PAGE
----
13 Reasons Why Cassette 3 Side B

I press Play.

How many of you remember the Oh My Dollar Valentines?

How many of us would rather forget?

Those were fun, weren’t they? You fill out a survey, a computer analyzes your answers, then it cross-references with the other surveys. For just a buck, you get the name and number of your one true soul mate. For five bucks, you get your top five. And hey! All proceeds go to a worthy cause.

Cheer Camp.

Cheer Camp. Each morning over the loudspeaker came the cheery announcements. “Don’t forget, there’s only four more days to turn in your surveys. Only four more lonely days until your true love is revealed.”

And every morning, a new peppy cheerleader continued the countdown. “Only three more days…. Only two more days…. Just one more day…. Today’s the day!”

For every foot of sidewalk I put between Tyler’s house, Marcus, and me, the muscles in my shoulders relax a little more.

Then the whole squad of cheerleaders sang, “Oh my dollar, Oh my dollar, Oh my dollar Valentine!” This, of course, was followed by whoops and hollers and cheers. I always imagined them doing kicks and splits and tossing their pom-poms around the attendance office.

I walked by the attendance office once, on an errand for a teacher, and that’s exactly what they were doing.

And yes, I did fill out my survey. I’ve been a sucker for surveys my whole life. If you ever caught me reading one of those teen magazines, I swear, it wasn’t for the makeup tips. It was for the surveys.

Because you never wore makeup, Hayley. You didn’t need it.

Fine, some of the hair and makeup tips were helpful.

You wore makeup?

But I only picked the magazines up for the surveys. The tips were a bonus. Do you remember those career surveys we had to fill out freshman year, the ones that were supposed to help us choose electives? According to my survey, I’d make a wonderful lumberjack. And if that career didn’t work out, I could use my fallback career as an astronaut. An astronaut or a lumberjack? Seriously? Thanks for the help.

I don’t remember my fallback career, but I got the lumberjack, too. I tried figuring out why the test saw that as my best career path. True, I marked down that I liked the outdoors, but who doesn’t? It doesn’t mean I like cutting down trees.

The Valentine survey was a two-parter. First, you described yourself. Hair color. Eye color. Height. Body type. Favorite type of music and movie. Then you put a check beside your top three things to do on weekends. Which is funny, because whoever designed the list forgot to mention drinking and sex–which would’ve been the most accurate response for most of our student body.

In all, there were about twenty questions. And I know, based on who appeared on my list, that not everyone answered honestly.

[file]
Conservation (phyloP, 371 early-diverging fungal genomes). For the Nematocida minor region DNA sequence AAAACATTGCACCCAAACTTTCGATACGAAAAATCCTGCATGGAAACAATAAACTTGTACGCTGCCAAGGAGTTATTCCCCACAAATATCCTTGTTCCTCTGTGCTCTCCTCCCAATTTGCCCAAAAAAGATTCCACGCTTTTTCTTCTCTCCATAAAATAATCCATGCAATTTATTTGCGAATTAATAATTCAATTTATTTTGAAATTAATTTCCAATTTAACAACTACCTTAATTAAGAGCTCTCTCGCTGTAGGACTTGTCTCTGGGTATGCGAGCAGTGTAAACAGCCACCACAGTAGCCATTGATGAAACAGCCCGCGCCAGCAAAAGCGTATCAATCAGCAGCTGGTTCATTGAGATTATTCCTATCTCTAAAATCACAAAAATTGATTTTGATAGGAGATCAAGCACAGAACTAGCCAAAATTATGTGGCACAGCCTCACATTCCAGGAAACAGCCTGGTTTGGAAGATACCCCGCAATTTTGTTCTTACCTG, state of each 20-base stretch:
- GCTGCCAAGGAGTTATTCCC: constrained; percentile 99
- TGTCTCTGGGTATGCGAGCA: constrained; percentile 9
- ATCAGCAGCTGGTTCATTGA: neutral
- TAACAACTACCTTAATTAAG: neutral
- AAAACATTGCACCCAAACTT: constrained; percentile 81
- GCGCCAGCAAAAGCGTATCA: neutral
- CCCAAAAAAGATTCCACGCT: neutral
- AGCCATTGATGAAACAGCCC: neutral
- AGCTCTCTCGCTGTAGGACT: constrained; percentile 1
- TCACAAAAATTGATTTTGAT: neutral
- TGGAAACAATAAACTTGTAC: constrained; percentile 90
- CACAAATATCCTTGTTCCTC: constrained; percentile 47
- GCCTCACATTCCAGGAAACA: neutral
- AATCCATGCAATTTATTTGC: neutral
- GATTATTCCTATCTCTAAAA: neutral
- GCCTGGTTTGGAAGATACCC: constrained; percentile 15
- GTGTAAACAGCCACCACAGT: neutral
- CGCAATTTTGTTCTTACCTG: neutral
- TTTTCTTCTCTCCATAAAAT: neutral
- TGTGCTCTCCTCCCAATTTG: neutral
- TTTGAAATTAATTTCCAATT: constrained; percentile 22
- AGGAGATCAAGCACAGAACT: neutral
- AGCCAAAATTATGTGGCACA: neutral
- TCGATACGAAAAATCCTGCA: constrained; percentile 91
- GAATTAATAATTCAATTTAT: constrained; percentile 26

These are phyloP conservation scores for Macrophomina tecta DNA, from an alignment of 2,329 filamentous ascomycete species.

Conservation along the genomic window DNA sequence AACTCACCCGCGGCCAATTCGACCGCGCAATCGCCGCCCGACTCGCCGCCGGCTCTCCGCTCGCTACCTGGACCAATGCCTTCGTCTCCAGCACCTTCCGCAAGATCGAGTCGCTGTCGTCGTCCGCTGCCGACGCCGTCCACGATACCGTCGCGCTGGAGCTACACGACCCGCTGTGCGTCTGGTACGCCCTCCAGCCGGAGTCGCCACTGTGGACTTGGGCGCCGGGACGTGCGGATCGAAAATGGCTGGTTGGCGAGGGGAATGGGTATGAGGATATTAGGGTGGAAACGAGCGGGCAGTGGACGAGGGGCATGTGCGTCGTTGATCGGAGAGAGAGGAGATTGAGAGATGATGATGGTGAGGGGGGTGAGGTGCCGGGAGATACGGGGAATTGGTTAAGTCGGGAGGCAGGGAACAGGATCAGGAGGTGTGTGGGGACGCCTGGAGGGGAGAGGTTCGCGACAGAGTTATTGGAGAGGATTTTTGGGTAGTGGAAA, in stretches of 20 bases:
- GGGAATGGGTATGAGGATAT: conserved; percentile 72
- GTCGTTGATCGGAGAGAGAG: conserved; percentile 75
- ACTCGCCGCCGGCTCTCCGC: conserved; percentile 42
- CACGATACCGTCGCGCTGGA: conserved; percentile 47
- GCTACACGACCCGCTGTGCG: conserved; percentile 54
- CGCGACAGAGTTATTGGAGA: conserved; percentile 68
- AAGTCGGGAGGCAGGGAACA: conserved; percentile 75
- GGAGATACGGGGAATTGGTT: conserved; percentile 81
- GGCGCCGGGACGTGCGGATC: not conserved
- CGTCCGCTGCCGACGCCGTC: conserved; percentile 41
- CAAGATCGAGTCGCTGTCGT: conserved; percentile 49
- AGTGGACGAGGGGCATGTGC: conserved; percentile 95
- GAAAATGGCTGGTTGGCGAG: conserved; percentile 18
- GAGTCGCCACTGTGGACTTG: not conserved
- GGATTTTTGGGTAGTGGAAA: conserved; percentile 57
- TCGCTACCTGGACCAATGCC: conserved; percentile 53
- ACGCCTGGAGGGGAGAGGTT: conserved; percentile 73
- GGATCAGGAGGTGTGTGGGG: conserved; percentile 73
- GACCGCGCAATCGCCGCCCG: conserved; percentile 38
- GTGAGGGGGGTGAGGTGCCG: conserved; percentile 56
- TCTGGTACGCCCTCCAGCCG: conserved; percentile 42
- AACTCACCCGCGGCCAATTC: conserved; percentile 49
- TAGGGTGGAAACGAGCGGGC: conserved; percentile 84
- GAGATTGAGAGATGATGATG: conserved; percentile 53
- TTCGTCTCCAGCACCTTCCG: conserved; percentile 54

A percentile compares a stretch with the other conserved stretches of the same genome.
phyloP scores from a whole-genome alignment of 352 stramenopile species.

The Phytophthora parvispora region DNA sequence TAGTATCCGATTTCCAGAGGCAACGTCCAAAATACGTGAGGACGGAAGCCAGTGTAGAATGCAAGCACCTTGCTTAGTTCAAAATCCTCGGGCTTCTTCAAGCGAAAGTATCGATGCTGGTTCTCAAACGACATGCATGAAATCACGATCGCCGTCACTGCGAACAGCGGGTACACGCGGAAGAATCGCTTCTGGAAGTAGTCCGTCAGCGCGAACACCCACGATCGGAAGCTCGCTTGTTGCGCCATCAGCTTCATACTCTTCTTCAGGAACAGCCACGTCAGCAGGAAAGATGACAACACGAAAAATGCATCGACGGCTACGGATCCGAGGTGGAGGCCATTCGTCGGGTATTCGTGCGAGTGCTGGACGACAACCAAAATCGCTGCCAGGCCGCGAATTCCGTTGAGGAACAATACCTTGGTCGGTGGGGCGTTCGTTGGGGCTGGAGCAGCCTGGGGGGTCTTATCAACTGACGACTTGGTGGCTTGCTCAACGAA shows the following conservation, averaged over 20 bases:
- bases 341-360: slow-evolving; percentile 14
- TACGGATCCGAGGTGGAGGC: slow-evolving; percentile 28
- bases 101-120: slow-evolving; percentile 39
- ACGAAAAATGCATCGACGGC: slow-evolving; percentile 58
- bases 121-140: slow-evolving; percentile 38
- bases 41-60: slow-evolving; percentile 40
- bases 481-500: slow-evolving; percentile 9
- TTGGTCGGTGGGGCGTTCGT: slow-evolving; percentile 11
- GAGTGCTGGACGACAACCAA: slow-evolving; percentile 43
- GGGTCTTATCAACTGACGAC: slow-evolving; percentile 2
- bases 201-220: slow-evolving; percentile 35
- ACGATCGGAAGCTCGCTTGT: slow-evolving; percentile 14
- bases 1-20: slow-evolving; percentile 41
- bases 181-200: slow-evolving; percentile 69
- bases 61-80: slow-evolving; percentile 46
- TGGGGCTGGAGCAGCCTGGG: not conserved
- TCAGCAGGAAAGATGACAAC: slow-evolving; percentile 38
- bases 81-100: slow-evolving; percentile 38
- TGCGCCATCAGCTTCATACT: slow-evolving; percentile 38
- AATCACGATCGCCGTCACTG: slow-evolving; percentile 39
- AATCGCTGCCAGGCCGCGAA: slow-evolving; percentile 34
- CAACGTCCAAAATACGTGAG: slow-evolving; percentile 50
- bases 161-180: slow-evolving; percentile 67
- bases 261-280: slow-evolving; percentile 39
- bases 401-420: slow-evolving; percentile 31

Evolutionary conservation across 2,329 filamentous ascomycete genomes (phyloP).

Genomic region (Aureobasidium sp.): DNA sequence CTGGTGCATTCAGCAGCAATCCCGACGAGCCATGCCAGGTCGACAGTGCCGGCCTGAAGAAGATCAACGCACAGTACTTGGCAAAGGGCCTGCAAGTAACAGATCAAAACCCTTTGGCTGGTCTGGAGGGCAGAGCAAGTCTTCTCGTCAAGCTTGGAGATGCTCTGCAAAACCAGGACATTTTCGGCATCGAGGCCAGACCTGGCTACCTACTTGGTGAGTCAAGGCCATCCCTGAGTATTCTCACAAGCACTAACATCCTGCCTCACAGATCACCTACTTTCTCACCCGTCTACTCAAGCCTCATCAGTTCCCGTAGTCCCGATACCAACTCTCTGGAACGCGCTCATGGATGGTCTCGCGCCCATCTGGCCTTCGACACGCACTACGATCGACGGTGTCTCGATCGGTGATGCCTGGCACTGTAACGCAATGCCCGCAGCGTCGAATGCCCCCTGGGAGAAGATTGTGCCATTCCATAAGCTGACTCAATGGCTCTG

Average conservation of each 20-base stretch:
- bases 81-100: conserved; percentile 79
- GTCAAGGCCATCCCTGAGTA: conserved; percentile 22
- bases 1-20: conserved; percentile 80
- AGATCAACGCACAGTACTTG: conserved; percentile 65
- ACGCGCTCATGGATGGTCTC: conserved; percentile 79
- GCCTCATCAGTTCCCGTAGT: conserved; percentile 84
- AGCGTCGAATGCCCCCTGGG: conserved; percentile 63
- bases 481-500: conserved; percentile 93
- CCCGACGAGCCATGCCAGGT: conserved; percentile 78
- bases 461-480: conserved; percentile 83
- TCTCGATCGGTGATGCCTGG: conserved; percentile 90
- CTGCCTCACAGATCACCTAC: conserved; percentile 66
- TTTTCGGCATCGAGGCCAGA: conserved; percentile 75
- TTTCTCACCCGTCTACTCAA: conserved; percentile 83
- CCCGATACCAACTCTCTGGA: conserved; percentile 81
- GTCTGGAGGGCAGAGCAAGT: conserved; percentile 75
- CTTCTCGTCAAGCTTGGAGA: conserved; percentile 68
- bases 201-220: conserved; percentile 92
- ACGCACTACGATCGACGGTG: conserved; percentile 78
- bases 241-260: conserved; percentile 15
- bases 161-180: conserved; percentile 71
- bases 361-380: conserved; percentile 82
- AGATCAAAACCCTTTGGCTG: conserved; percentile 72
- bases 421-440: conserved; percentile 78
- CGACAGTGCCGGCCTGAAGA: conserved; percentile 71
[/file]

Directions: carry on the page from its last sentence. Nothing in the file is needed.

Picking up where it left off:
In the middle of the sidewalk, beneath a streetlamp, is a dark green metal bench. At one time, maybe this was a bus stop. But now, it’s just a bench to relax on. For old people, or anyone, too tired to walk. For me.

For part two of the survey, it was your turn to describe what you were looking for in a soul mate. Their height. Their body type. If they’re athletic or not. Shy or outgoing.

I sit on the cold metal and lean forward, dropping my head into my hands. Only a handful of blocks from home, and I don’t know where to go.

As I filled mine out, I found myself describing a certain someone at our school.

I should’ve answered my survey seriously.

You’d think that if my answers all described one person, that person would’ve at least appeared in my top five. But that person must have been immune to the cheerleaders and their cheers because he didn’t end up on my list anywhere. And no, I’m not telling you his name…yet.

For fun, I filled mine out as Holden Caulfield from The Catcher in the Rye, that semester’s required reading and the first person to come to mind. Holden. What a horrible first date that depressed loner would make.

The moment the surveys were distributed, in third-period history, I bubbled in my answers.

There sure were some weird names on my list. Exactly the sort of people I’d expect to fall for a Holden Caulfield.

It was your typical day in Coach Patrick’s history class. Decipher a bunch of notes scribbled on the board probably five minutes before class started, then copy them down in your notebook. If you finish before the end of class, read pages eight through one ninety-four in your textbook…and don’t fall asleep. And no talking.

How was I to know every single one of those girls would call me? I assumed everyone at school saw the survey as a joke. Just a fund-raiser for Cheer Camp.